This course is designed as a graduate level introduction to rabbinic literature, a multifaceted corpus produced by Jewish scholars (known in English as Rabbis) from the 1st to the 7th century CE. It provides the necessary information for contextualizing the rabbinic project historical, social, cultural, and religious backgrounds as well as mapping of the various genres represented in this literature. In addition it offers a first hand encounter with the texts in their original language as well as introduction to the most important scholarly trends in the field. As such, the course is geared toward advanced students of Judaism who wish to gain basic knowledge of the rabbis and their literary endeavor as well as those interested in any aspect of Greco-Roman or Byzantine civilization and wish to work with rabbinic material. Students will attend all meetings of Intro. to Rabbinic Literature (HJCS 270; Judaic 270). In addition, the seminar will meet for another 2 hour session per week, during which we will engage in an in-depth study of rabbinic sugyot in the original language and discuss modern scholarship and theory on rabbinic literature. Second year proficiency in Hebrew is required as well as an introductory level course in Aramaic.

Advisory Prerequisite: Second year proficiency in Hebrew (HJCS 202).

HJCS 577 — Seminar: Topics in the Study of Judaism
Section 001, SEM
Hebrew Modernism 1900-1930: Tradition, Modernity, Language, Space

Instructor: Pinsker,Shahar M

WN 2007
Credits: 3

The literary works of Hebrew Modernism were created during the early decades of the 20th century, mainly in the urban centers of Eastern and Central Europe, before Hebrew was solidified as a vernacular in Mandatory Palestine. The formation of Hebrew Modernism is one of the most puzzling chapters in the history of Hebrew and Jewish literature.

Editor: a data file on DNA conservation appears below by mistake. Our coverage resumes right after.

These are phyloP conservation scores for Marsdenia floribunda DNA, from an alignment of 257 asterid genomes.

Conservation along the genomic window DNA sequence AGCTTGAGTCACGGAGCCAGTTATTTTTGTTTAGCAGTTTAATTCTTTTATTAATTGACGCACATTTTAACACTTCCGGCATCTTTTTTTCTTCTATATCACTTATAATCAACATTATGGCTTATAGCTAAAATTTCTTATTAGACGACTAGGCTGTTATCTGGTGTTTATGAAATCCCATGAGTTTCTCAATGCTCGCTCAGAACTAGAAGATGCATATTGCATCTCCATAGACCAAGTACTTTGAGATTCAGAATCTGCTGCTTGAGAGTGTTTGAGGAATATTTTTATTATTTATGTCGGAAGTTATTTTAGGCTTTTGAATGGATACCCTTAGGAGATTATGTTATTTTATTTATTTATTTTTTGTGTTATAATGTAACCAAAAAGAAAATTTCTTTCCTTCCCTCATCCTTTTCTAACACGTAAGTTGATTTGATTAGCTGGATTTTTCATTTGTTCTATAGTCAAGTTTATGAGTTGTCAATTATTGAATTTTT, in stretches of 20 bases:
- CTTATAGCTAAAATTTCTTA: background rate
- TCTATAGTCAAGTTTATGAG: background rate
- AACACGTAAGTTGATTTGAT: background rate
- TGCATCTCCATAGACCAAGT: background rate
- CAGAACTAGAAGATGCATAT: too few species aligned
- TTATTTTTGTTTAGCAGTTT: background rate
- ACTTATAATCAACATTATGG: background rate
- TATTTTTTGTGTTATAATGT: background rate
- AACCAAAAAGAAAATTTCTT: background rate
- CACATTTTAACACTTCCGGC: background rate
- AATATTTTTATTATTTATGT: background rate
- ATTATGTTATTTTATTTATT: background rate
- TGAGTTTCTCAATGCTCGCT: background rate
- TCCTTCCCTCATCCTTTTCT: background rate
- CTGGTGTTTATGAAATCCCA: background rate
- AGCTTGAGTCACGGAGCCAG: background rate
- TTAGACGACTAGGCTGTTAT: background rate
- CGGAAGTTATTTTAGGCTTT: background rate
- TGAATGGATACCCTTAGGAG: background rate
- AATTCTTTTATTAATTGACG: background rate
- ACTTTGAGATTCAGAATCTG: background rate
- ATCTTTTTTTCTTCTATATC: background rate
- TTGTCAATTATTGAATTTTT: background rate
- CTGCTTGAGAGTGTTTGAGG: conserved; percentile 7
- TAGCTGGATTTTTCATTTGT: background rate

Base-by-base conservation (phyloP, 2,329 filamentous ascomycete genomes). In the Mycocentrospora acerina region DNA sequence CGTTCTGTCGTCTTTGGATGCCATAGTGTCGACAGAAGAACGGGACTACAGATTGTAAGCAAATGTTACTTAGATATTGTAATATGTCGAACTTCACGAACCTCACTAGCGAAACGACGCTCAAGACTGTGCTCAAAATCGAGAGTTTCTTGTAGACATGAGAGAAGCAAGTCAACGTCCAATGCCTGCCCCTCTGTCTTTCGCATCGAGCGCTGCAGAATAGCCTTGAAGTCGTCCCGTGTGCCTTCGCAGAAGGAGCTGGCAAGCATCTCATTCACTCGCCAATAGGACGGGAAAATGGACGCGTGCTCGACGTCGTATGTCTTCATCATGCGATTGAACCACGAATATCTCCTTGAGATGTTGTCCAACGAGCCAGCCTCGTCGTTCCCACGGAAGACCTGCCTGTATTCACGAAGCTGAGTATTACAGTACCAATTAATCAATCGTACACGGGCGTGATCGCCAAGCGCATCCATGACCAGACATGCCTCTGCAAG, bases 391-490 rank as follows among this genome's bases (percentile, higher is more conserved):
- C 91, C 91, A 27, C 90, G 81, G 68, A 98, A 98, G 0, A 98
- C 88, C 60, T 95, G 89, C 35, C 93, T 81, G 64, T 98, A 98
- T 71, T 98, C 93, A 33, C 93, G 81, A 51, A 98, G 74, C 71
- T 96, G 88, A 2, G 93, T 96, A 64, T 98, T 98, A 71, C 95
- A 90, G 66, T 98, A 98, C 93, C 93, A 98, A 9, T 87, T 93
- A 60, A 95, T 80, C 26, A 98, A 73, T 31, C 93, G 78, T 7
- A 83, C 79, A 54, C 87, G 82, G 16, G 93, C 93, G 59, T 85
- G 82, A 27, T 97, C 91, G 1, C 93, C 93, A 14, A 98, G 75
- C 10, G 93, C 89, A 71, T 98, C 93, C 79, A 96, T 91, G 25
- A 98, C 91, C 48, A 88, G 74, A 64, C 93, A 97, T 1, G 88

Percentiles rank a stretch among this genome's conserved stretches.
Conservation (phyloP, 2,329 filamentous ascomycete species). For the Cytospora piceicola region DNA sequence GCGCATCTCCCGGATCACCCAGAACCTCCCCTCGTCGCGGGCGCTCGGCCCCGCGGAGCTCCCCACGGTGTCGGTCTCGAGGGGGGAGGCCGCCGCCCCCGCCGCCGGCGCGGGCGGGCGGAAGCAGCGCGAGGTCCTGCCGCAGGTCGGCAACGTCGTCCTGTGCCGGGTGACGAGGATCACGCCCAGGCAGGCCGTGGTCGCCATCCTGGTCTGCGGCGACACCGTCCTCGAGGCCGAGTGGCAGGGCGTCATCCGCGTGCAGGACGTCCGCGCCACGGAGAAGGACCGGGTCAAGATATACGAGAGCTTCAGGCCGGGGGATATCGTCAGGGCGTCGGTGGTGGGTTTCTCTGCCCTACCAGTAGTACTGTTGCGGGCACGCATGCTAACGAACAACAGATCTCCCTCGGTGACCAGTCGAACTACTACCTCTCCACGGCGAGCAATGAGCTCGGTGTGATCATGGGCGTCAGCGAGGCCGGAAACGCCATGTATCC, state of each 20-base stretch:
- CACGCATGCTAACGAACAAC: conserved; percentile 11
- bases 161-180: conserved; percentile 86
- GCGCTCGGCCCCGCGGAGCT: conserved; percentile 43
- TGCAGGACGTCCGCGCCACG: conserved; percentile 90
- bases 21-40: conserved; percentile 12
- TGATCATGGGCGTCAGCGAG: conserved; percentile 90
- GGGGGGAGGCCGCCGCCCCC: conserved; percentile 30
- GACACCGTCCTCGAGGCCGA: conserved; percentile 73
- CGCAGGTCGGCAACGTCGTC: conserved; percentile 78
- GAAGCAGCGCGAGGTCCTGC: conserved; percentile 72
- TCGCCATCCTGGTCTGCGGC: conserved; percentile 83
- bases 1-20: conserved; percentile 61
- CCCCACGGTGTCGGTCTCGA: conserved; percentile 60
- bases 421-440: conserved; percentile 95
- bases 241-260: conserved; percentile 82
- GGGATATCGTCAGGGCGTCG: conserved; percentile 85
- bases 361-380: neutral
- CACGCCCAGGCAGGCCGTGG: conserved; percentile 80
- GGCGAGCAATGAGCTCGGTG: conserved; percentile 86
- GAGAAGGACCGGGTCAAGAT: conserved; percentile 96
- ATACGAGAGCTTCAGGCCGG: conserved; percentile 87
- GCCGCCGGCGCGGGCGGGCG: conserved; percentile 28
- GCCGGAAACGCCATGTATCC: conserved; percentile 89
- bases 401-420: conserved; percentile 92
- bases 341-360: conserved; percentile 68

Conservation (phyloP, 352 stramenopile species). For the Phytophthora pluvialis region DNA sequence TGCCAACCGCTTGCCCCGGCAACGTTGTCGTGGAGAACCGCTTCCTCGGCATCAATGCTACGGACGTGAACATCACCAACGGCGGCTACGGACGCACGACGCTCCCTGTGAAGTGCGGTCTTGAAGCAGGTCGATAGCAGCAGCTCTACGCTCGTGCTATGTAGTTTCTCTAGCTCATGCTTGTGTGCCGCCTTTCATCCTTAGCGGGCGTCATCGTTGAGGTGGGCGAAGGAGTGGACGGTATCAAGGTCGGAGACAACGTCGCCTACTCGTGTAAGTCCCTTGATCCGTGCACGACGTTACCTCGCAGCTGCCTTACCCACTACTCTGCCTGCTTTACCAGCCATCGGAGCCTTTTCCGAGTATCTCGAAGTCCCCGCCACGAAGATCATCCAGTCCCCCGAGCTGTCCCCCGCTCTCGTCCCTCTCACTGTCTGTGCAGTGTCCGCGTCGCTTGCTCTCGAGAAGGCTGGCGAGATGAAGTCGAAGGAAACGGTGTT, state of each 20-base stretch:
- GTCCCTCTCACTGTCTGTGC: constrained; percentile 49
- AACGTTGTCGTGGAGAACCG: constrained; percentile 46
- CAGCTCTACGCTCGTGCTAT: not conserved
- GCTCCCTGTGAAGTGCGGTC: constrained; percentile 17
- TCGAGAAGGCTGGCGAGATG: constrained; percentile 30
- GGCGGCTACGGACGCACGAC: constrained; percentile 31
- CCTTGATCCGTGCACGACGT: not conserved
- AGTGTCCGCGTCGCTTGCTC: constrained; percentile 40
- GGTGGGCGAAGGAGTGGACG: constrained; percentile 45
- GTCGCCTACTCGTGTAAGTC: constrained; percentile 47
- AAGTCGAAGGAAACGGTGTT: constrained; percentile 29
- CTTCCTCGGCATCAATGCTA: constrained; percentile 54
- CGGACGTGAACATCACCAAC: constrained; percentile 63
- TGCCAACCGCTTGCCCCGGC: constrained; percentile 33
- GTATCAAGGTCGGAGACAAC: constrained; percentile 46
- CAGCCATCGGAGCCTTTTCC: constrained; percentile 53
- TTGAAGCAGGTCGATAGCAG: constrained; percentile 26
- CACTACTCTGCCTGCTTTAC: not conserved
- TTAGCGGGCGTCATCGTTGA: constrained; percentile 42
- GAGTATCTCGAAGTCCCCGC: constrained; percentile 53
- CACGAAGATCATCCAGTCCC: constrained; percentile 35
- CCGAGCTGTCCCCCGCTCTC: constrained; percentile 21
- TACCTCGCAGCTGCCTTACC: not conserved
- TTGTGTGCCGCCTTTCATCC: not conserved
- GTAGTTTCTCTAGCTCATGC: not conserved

Many crucial questions concerning Hebrew Modernism remain open: How did modernist Hebrew fiction and poetry arise before the language became a vernacular? What poetic and historic shifts enabled its development? What are the modernist elements, and what (if anything) is specifically Hebrew or Jewish in this literary project? What are the relations between Hebrew and Yiddish Modernism, and the various movements of European Modernisms (Decadence, Impressionism, Expressionism, Naturalism, Stream of the Consciousness Narrative, etc.)? How to understand Hebrew Modernism in the contexts of the competing political and ideological movements of Jewish nationalism, Zionism and Socialism? What is the place of traditional/religious Jewish texts and language in the formation of Hebrew Modernism? The seminar will deal with some of these questions by exploring the main works of Hebrew literature in the last decade of the 19th century (the fin de siècle) and the first three decades of the 20th century. We will read fiction and poetry by S.Y. Abramovitz, Y.L. Peretz, M.Y. Berdichevsky, Ch. N. Bialik, Y.Ch. Brenner, U.N. Gnessin, Gershon Shofman, Dvora Baron, Yaacov Shteinberg, Avraham Ben-Yitzhak, David Fogel, Rachel Bluvstein and Esther Rabb, as well as theoretical and historical writing about Modernism in general (Adorno, Benjamin, Raymond Williams, Richard Sheppard) and Hebrew Modernism in particular (Kurzweil, Miron, Harshav, Kronfeld).

Special attention will be given to the ways in which Hebrew modernist writers were engaged with "the crisis of language," with "radical reinvention of Jewish traditions," as well as shifting perceptions of gender and erotic desire, space and place, geographical and metaphorical journeys, the Diaspora as a mental place, etc.

HJCS 798 — Directed Graduate Readings
Section 001, IND

WN 2007
Credits: 1 — 3

Designed for individual students who have an interest in a specific topic (usually that has stemmed from a previous course). An individual instructor must agree to direct such a reading, and the requirements are specified when approval is granted.

Advisory Prerequisite: Graduate standing and permission of instructor.

HJCS 990 — Dissertation Research Precandidate
Section 001, IND

WN 2007
Credits: 1 — 8

Election for dissertation work by doctoral student not yet admitted as a Candidate.

Advisory Prerequisite: Election for dissertation work by doctoral candidate not yet admitted as a Candidate. Graduate standing.

HJCS 995 — Dissertation Research
Section 001, IND

WN 2007
Credits: 8

Graduate School authorization for admission as a doctoral Candidate. N.B. The defense of the dissertation (the final oral examination) must be held under a full term Candidacy enrollment period.

Enforced Prerequisites: Graduate School authorization for admission as a doctoral Candidate